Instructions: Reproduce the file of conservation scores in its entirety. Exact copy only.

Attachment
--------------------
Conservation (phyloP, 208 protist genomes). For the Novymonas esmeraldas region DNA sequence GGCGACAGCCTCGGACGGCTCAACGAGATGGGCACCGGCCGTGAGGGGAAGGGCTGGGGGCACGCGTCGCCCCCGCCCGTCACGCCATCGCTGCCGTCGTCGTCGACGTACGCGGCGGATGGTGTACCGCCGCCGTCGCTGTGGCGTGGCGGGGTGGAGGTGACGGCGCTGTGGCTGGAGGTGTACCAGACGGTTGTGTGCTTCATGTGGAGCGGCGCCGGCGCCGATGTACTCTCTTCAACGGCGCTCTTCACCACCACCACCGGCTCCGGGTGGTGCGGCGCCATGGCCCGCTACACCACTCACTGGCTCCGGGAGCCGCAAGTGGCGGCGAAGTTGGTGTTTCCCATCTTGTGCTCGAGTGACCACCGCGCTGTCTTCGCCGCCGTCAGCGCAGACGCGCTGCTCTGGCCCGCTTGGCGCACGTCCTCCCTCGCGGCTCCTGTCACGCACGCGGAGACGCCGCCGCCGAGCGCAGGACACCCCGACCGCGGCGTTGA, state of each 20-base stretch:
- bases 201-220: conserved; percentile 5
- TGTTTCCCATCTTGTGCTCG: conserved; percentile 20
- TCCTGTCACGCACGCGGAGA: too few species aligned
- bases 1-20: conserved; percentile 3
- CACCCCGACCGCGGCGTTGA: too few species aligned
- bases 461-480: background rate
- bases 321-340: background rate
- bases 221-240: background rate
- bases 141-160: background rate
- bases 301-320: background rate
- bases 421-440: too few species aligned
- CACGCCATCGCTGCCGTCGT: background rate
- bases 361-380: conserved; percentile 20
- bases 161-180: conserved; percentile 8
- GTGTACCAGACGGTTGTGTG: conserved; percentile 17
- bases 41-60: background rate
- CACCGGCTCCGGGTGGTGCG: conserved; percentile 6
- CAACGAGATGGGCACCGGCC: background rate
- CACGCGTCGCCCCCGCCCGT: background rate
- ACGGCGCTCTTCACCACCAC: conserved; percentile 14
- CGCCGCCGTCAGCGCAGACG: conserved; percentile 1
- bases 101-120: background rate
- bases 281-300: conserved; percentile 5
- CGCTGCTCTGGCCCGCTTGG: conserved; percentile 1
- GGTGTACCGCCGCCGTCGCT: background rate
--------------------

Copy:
Conservation (phyloP, 208 protist genomes). For the Novymonas esmeraldas region DNA sequence GGCGACAGCCTCGGACGGCTCAACGAGATGGGCACCGGCCGTGAGGGGAAGGGCTGGGGGCACGCGTCGCCCCCGCCCGTCACGCCATCGCTGCCGTCGTCGTCGACGTACGCGGCGGATGGTGTACCGCCGCCGTCGCTGTGGCGTGGCGGGGTGGAGGTGACGGCGCTGTGGCTGGAGGTGTACCAGACGGTTGTGTGCTTCATGTGGAGCGGCGCCGGCGCCGATGTACTCTCTTCAACGGCGCTCTTCACCACCACCACCGGCTCCGGGTGGTGCGGCGCCATGGCCCGCTACACCACTCACTGGCTCCGGGAGCCGCAAGTGGCGGCGAAGTTGGTGTTTCCCATCTTGTGCTCGAGTGACCACCGCGCTGTCTTCGCCGCCGTCAGCGCAGACGCGCTGCTCTGGCCCGCTTGGCGCACGTCCTCCCTCGCGGCTCCTGTCACGCACGCGGAGACGCCGCCGCCGAGCGCAGGACACCCCGACCGCGGCGTTGA, state of each 20-base stretch:
- bases 201-220: conserved; percentile 5
- TGTTTCCCATCTTGTGCTCG: conserved; percentile 20
- TCCTGTCACGCACGCGGAGA: too few species aligned
- bases 1-20: conserved; percentile 3
- CACCCCGACCGCGGCGTTGA: too few species aligned
- bases 461-480: background rate
- bases 321-340: background rate
- bases 221-240: background rate
- bases 141-160: background rate
- bases 301-320: background rate
- bases 421-440: too few species aligned
- CACGCCATCGCTGCCGTCGT: background rate
- bases 361-380: conserved; percentile 20
- bases 161-180: conserved; percentile 8
- GTGTACCAGACGGTTGTGTG: conserved; percentile 17
- bases 41-60: background rate
- CACCGGCTCCGGGTGGTGCG: conserved; percentile 6
- CAACGAGATGGGCACCGGCC: background rate
- CACGCGTCGCCCCCGCCCGT: background rate
- ACGGCGCTCTTCACCACCAC: conserved; percentile 14
- CGCCGCCGTCAGCGCAGACG: conserved; percentile 1
- bases 101-120: background rate
- bases 281-300: conserved; percentile 5
- CGCTGCTCTGGCCCGCTTGG: conserved; percentile 1
- GGTGTACCGCCGCCGTCGCT: background rate